In contrast, the words coming out of the White House leave many of us in confusion and despair. What you say as a leader or speaker or writer trying to make sense of the world for everyone else really does matter.
From the New York Times’ review:
“For both Churchill and Orwell, language mattered at every level. “Even while overseeing a sprawling war of survival,” Ricks notes, “Churchill paused to coach subordinates on writing.” During the Battle of Britain he issued a directive on brevity, ordering his staff to write in “short, crisp” paragraphs and to avoid meaningless phrases. “Most of these woolly phrases are mere padding,” the prime minister complained, “which can be left out altogether, or replaced by a single word.” Anyone who has read Orwell’s famous six “elementary” rules on writing, including “ Never use a long word where a short one will do,” knows that on this matter the two men were of one mind.”
– quoting from the NYT and Tom Ricks‘ Churchill & Orwell
And then there are Churchill’s speeches. Tom reminds us that after the evacuation from Dunkirk in June 1940, one of the worst days in British history and a low, confused point of WWII, Churchill made one of his most famous speeches before the House of Commons:
“We shall fight in France, we shall fight on the seas and oceans, we shall fight with growing confidence and growing strength in the air, we shall defend our island, whatever the cost may be.
We shall fight on the beaches, we shall fight on the landing grounds, we shall fight in the fields and in the streets, we shall fight in the hills; we shall never surrender… ”
– Winston Churchill (June 4, 1940)
Just typing those words gives me the chills. It’s easy to see how Tom immersed himself in the language of Churchill and Orwell, and in this urgent period of history, for the three years or more it took him to write this book. Bravo Tom Ricks and thank you for this prescient book.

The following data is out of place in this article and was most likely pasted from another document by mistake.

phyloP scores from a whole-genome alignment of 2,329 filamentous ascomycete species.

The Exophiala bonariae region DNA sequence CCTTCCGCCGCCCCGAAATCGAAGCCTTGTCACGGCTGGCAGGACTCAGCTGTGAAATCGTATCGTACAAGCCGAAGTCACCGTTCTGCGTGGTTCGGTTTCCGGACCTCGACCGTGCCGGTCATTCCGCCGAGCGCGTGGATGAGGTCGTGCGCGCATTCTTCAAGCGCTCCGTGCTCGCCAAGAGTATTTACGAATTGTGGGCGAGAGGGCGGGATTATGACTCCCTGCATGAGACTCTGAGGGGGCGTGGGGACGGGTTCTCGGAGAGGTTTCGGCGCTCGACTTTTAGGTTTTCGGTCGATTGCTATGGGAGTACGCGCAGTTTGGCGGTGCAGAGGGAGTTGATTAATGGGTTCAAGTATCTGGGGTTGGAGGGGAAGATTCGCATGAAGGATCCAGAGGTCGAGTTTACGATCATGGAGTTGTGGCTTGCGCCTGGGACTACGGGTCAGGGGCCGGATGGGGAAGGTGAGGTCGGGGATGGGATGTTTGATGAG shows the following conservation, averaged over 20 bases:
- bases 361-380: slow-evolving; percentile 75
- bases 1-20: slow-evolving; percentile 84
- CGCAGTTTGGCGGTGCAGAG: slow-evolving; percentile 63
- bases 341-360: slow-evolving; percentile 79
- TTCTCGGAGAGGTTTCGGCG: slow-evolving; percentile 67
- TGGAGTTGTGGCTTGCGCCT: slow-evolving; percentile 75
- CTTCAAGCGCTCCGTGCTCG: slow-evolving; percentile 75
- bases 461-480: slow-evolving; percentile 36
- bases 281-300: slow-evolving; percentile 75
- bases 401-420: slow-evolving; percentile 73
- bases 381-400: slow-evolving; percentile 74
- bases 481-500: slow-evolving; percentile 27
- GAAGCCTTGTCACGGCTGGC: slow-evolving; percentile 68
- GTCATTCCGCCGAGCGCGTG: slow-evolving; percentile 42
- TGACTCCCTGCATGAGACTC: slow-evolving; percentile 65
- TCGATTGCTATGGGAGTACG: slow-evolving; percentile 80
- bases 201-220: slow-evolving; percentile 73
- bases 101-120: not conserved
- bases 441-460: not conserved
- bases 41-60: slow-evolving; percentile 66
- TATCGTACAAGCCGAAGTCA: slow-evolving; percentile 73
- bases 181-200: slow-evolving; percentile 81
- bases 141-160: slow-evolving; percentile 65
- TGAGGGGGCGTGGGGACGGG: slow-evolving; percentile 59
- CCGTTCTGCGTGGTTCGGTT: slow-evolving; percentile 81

The little things are the big things
Finally, to return to the topic of marriage, as with most of life the little things are the big things. Holding hands, a hug, taking a walk together, listening. We’ve both worked hard on these things and I can report that it improves a relationship.
P.S re Year Five
We left D.C. in June 2013 so this is the start of Year Five of what is proving to be an odyssey more than a “gap.”
Indeed – a really nice thoughtful piece—an added thought about WHY words matter—words conjure images, ideas and thoughts in readers—it is the ability to enter other minds productively, provocatively and effectively—the words themselves do little unless they penetrate the consciousness of the receivers—so the talent is not just the right words but the right way to project them – the same words from different sources probably have quite different effect, love Dad
Thanks Dad! Totally agree. In one section of Tom Ricks’ book he points out how Churchill’s oratory “steadied” the people of Britain and gave them courage even when winning the war wasn’t a sure thing. And of course there is so much resonance with today’s spectacle of former FBI director James Comey testifying before the Senate Intelligence Committee. So many of the questions – and his answers – were about the precise words in his meetings with Trump.